“He showed me how to ask ECPD for help and went beyond his duties as a peer mentor by offering to walk with me,” said Montero, who is from Mexico City. “As he told me later, his approach to being a peer mentor isn’t that we’re children under his protection, but that we’re his friends. Friends take care of each other. Friends are generous with each other. The program has given me a kind friend, and that is priceless when establishing oneself in a home.”

Mentors also provide insight into classes they’ve taken, as well as professors. Some mentees have told Li they don’t feel comfortable in some classes because English isn’t their first language. Li advises the students to talk to their professors and to not be afraid if their English is not as good as other students.

Peer mentors may also get involved with first-year students classwork when called upon. Tingting Jiang ’23 utilized a peer mentor in a class video project about providing suggestions for international students who want to study abroad.

Rinaldi said he feels international students don’t always give themselves enough credit, as many attended international schools and speak multiple languages, which many domestic students cannot claim.

“They’re super observant and understand the differences of how they fit in. It’s more of an educational burden,” said Rinaldi. “It’s more on domestic students to put the effort and understand them. There is more of an initiative of domestic students to learn about them and integrate their culture into our lives.”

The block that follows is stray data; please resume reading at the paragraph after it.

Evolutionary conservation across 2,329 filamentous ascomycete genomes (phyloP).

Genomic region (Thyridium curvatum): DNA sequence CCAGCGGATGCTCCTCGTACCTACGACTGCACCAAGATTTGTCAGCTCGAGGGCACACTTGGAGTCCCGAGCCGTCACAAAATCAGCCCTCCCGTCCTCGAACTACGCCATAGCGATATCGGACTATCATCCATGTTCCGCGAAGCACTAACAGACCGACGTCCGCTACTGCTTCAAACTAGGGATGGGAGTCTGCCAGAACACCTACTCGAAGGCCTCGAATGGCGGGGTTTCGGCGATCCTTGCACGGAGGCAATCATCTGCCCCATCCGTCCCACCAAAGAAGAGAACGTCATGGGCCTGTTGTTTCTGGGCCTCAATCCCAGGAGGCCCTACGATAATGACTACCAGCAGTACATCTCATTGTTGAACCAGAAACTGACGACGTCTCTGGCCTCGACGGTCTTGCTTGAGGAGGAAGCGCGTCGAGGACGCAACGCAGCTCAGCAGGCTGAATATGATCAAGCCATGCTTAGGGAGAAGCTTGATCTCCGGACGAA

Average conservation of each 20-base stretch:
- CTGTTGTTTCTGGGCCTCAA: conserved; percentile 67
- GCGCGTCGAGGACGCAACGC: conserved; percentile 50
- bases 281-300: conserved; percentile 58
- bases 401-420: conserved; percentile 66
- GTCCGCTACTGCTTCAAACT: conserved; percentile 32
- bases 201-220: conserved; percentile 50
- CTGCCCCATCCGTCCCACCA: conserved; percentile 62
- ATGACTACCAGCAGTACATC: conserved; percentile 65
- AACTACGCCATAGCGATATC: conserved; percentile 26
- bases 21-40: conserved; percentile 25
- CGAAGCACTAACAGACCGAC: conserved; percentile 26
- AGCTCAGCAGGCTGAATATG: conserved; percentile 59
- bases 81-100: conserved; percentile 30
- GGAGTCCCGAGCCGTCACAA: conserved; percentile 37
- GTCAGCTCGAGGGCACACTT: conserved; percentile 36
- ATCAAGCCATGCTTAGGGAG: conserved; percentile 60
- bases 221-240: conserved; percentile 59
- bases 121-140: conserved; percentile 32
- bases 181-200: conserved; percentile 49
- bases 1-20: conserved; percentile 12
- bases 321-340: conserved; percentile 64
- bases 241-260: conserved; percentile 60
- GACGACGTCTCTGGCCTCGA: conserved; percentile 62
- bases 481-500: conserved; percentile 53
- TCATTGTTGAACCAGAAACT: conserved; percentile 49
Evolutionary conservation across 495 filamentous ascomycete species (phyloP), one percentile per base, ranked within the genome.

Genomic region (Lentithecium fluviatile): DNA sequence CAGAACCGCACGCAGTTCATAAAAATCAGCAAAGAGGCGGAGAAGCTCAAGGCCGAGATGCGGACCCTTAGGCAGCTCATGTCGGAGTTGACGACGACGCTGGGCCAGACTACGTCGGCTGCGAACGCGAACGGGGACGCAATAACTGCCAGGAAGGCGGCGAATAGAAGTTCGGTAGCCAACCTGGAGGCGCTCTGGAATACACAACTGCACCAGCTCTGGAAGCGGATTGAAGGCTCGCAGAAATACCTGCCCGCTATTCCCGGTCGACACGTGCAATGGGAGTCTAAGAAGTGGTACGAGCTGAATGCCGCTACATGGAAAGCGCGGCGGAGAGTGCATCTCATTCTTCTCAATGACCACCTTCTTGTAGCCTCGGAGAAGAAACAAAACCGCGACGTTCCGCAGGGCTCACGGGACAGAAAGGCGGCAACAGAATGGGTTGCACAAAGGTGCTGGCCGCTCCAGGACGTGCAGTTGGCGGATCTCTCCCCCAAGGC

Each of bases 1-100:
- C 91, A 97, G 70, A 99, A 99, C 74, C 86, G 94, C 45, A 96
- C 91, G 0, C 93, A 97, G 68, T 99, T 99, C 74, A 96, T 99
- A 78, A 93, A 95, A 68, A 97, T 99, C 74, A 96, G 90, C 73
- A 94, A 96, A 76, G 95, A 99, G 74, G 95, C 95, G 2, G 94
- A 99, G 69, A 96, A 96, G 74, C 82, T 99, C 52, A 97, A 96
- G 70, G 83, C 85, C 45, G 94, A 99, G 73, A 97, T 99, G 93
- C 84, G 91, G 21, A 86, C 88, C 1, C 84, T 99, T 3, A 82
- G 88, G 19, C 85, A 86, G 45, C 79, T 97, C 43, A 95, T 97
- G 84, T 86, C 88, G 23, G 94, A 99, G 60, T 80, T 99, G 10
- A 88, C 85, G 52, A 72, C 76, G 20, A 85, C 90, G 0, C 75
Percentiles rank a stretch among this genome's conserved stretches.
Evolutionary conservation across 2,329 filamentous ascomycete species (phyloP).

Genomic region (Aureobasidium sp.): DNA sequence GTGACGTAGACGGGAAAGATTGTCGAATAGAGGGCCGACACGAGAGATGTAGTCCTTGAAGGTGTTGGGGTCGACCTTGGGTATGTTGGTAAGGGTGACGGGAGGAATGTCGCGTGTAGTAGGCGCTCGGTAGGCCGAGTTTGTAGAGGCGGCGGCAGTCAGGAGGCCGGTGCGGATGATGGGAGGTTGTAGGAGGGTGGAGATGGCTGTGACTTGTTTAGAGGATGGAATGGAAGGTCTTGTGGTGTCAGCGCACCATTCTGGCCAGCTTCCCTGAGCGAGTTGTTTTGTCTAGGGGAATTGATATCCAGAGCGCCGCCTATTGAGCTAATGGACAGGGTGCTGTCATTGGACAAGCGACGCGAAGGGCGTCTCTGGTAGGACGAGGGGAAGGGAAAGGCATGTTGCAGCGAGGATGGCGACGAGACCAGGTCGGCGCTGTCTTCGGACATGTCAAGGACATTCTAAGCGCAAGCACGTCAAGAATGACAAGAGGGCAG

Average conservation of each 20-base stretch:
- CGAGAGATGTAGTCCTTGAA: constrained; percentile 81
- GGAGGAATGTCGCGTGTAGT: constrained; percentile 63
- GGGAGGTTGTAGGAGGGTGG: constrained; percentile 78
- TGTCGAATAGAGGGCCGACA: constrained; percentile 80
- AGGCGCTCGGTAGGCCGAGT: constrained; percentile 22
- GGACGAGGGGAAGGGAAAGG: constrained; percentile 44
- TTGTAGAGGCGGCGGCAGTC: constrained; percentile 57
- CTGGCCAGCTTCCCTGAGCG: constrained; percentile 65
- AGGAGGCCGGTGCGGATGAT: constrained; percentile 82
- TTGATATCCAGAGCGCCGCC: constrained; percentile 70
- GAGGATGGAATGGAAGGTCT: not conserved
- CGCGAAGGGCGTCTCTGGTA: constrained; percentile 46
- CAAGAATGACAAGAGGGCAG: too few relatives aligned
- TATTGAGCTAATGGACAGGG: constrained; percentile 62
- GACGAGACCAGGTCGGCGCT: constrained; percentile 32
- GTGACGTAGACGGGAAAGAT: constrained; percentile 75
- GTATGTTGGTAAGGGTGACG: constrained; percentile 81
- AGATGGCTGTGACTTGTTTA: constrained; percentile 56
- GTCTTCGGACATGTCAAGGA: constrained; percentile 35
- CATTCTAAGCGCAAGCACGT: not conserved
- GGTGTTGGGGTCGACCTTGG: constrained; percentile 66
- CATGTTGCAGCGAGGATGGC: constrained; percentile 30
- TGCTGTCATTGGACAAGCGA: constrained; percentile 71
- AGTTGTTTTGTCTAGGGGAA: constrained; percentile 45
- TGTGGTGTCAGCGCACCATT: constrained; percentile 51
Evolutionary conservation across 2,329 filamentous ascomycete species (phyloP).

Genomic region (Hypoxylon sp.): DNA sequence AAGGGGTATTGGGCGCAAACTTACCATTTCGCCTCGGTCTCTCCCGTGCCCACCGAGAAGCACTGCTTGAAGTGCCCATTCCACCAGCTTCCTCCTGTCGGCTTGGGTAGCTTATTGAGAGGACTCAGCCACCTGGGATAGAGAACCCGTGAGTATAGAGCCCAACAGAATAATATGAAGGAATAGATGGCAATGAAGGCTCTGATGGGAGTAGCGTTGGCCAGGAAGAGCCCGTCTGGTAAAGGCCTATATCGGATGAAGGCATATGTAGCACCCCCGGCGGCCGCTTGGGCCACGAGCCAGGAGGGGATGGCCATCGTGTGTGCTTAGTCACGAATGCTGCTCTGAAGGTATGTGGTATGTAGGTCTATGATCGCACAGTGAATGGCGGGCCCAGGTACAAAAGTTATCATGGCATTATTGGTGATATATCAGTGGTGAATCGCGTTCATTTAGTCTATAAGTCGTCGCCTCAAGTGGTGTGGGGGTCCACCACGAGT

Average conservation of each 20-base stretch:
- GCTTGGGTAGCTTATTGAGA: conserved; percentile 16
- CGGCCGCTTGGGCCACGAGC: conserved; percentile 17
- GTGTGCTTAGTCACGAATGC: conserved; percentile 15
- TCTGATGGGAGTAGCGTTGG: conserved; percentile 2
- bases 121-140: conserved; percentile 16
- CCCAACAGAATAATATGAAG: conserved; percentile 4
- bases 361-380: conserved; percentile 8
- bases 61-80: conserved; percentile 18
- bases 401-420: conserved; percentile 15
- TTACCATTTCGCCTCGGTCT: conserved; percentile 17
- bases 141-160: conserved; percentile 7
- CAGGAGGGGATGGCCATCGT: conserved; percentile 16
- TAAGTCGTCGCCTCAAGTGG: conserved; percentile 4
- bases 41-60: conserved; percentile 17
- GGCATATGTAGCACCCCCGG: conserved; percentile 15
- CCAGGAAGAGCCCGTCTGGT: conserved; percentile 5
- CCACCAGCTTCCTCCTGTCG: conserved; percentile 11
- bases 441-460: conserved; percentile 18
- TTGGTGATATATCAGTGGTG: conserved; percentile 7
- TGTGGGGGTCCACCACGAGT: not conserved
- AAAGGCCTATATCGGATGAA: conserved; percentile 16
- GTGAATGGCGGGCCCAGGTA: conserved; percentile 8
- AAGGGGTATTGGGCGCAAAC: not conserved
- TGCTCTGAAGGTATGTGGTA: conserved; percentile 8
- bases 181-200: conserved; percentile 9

One cultural integration the mentors partook in was celebrating the Mid-Autumn Festival by providing moon cakes to international students.

“We made little notes and gave each international student living in the Little Building a moon cake,” said Lee. “People from East Asian countries really appreciated it. We wrote individual notes and they were touched by it.”

Lee said the celebration was also a teaching experience for people from different cultures, no matter where they grew up. “It was a great opportunity for me to explain it and to learn about different cultures.”

Li said last year she missed celebrating the festival, as it’s very much a family reunion back in China.

“All my friends in China were with their families. I was alone. This year I felt like if I could do something, especially for those who celebrate the moon cake festival, it could relieve the homesickness,” said Li.

Moon cakes are not the only food that the mentors have shared with their mentees.

Along with, ‘Where is the closest Target?’, students want to know where to get the best pizza or burrito.

“For good burritos I tell them to go to Tenoch. And they ask, ‘Why would I go to Little Italy in the North End for a burrito? Would I go to Chinatown for a slice of pizza?’ I brought a mentee up there to show them. It was a little field trip for us to go to the North End and get burritos. It was a hit,” said Rinaldi.

Along with public safety advice, class recommendations, and restaurant reviews, the peer mentors have provided a very simple, but greatly appreciated aspect to first-year students.

“It’s a small thing, but having someone give a friendly smile in the hallway is really welcoming,” said Grace Hwang ’23. “They’ve also sat down with me to have lunch and dinner, which was a great opportunity for me to get to know them better. I feel like I have a strong support system.”